Staff resilience and council austerity: HR lessons from Grenfell

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Austerity needs to soften as we are at a crisis point, says PPMA VP

Public sector HR must build resilient workforces in order to effectively respond to distressing incidents such as the Grenfell Tower fire, according to Karen Grave, VP of the PPMA and former interim head of HR and OD for Gloucestershire Country Council.

Resilience is often seen as a way of reducing or managing absences, but it goes beyond that,” Grave told HR magazine. “When you have a resilient workforce, they are better equipped to cope with periods of extreme stress, such as the incident last week. Good resilience creates a long-term positive effect."

She said organisations need to ask themselves how confident they would be in dealing with such an incident in the long-term. “After this fire and multiple terrorist incidents, London in particular is experiencing a lot of stress at the moment,” she said. “You need to be thinking about how to help employees who may be caught up in these situations, and your long-term response to trauma.”

Grave highlighted the role local council austerity may have played in concerns around Grenfell Tower being ignored, and in relation to accusations from some quarters that Kensington and Chelsea London Borough Council are inadequately staffed to respond to the aftermath of the Grenfall tragedy.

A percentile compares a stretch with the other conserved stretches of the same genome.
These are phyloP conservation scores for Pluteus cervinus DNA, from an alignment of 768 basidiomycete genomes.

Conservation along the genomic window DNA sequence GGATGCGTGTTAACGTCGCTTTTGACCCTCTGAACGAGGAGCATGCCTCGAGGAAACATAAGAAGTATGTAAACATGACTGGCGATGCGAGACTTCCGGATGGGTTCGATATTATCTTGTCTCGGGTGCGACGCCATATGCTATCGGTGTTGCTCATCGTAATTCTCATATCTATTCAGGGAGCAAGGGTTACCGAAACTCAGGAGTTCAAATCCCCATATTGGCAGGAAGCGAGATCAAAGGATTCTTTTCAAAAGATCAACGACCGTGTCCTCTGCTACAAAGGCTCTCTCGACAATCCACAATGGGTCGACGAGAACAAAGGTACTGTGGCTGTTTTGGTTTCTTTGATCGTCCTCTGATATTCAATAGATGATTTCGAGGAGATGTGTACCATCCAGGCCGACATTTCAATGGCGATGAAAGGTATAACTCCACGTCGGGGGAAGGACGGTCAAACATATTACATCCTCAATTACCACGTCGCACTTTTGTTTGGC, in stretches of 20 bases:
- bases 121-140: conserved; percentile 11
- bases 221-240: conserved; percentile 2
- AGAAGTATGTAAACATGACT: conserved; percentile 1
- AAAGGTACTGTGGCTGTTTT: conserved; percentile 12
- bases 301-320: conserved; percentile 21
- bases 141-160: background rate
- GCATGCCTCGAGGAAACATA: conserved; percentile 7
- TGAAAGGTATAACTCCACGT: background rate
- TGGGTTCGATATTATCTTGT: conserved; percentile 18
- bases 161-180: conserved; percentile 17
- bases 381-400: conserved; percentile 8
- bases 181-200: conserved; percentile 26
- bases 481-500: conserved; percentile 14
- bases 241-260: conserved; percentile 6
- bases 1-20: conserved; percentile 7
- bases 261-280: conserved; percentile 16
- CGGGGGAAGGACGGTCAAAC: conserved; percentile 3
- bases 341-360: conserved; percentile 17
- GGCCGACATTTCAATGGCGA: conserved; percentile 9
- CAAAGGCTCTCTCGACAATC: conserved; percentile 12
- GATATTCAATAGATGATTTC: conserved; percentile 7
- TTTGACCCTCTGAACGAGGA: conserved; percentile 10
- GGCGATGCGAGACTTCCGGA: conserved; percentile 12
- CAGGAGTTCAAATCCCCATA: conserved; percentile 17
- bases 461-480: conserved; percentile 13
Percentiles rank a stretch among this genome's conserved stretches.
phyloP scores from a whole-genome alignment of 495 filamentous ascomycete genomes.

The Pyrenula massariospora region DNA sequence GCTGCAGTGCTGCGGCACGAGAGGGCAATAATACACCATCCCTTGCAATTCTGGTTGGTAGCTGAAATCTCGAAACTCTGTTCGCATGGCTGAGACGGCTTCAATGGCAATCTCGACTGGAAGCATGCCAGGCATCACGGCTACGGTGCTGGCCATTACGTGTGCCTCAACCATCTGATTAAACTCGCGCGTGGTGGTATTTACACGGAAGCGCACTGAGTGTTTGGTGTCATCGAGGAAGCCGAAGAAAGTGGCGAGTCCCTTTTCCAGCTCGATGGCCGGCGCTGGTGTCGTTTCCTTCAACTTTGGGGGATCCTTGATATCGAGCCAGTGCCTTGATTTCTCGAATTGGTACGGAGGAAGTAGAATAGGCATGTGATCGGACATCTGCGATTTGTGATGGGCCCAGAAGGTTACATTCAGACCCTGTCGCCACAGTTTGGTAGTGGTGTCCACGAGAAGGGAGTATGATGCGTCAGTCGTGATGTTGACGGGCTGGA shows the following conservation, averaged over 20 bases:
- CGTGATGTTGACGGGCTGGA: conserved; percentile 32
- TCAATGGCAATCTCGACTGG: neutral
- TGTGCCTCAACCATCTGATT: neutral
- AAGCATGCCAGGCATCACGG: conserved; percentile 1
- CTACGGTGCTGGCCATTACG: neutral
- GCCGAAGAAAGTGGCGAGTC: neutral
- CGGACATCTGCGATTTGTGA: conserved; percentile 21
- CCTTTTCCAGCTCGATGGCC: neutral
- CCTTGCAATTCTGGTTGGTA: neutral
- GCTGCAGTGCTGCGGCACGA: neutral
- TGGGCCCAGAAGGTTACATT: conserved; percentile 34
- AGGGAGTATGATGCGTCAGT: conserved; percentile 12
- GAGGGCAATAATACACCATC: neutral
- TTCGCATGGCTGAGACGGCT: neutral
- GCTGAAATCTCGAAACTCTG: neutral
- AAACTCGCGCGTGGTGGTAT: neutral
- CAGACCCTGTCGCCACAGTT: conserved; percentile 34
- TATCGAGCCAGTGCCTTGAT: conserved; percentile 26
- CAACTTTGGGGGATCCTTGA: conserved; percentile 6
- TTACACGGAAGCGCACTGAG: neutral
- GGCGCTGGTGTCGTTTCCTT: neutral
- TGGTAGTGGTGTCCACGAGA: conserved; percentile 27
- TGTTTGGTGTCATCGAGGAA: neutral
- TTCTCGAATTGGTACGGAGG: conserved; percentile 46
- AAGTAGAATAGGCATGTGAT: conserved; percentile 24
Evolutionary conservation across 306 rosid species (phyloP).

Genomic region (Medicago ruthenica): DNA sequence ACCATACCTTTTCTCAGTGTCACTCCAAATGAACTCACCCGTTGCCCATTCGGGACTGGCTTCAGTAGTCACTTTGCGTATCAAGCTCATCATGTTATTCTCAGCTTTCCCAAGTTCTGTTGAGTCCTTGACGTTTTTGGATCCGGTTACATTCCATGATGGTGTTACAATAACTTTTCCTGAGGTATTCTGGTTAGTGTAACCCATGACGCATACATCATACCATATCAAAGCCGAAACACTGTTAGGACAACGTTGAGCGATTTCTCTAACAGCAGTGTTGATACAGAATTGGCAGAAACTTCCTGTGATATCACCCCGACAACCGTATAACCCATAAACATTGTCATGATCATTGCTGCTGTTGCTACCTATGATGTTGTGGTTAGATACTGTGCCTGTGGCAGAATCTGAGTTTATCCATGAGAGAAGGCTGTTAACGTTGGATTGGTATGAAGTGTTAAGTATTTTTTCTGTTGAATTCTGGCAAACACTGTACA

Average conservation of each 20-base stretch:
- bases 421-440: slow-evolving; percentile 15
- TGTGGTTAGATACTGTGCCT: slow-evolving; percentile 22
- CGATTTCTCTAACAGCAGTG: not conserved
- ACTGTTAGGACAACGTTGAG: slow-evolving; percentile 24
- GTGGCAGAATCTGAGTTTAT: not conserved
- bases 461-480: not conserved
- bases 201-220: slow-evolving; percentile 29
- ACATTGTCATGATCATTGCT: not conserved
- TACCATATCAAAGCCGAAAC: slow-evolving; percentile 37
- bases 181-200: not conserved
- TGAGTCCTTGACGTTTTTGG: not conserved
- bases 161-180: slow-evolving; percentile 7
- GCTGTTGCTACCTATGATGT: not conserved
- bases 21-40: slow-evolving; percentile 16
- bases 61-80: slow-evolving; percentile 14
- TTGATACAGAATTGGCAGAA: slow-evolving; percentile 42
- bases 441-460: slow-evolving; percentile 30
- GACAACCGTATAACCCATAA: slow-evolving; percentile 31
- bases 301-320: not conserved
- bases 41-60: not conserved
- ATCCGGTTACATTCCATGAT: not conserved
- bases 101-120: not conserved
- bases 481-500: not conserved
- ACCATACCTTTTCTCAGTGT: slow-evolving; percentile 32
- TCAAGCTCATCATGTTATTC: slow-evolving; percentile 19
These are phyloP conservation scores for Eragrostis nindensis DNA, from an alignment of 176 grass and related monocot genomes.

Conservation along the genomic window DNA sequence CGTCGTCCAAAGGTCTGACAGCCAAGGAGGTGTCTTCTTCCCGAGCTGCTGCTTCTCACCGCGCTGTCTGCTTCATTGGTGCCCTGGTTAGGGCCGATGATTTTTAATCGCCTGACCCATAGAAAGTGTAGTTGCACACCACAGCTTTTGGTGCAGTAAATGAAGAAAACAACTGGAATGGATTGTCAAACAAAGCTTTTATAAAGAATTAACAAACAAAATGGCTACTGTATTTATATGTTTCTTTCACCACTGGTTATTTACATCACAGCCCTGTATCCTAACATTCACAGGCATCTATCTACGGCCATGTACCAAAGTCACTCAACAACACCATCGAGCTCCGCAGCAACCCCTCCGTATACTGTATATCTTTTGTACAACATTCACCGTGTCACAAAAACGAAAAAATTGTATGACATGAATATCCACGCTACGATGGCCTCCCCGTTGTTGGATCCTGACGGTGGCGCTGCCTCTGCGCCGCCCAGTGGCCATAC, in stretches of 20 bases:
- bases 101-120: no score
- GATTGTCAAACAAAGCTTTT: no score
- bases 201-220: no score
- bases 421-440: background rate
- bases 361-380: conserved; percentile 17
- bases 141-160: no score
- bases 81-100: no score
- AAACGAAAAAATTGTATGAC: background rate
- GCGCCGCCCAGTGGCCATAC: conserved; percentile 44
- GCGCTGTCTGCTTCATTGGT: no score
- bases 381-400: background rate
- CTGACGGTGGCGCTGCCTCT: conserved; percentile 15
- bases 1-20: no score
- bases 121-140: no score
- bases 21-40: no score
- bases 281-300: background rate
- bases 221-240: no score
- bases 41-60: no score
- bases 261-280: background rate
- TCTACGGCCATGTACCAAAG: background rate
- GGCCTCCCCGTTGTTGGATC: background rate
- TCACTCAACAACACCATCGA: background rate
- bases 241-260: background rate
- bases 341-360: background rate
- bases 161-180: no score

She said cuts to local authority budgets had created silos in some local councils. “When budgets get cut, you sometimes see a loss of leadership that brings different areas together,” she said. “People don’t see how their department fits into the whole, and that can cost lives. Austerity needs to soften, as we are at a crisis point.

Gillian Quinton, executive director of Buckinghamshire County Council, told HR magazine that her organisation had already stepped into action with a practical fire plan.

“My key priority has been to ensure the health and safety of all our employees and residents across Buckinghamshire,” she said. “We have carried out an immediate audit of all our buildings to see if we have any specific risks. Our HQ is a 1960s 13 story tower block with no sprinkler system, so we are thoroughly reviewing fire safety in this building.”

Danny Clarke, group operations director for the ELAS Group, said that he expects changes to health and safety legislation in the wake of the Grenfall Tower fire. "The government has promised a full and thorough investigation into the Grenfell Tower fire and, it's safe to say, there may be changes to health and safety and fire safety legislation as a result of this investigation,” he said.

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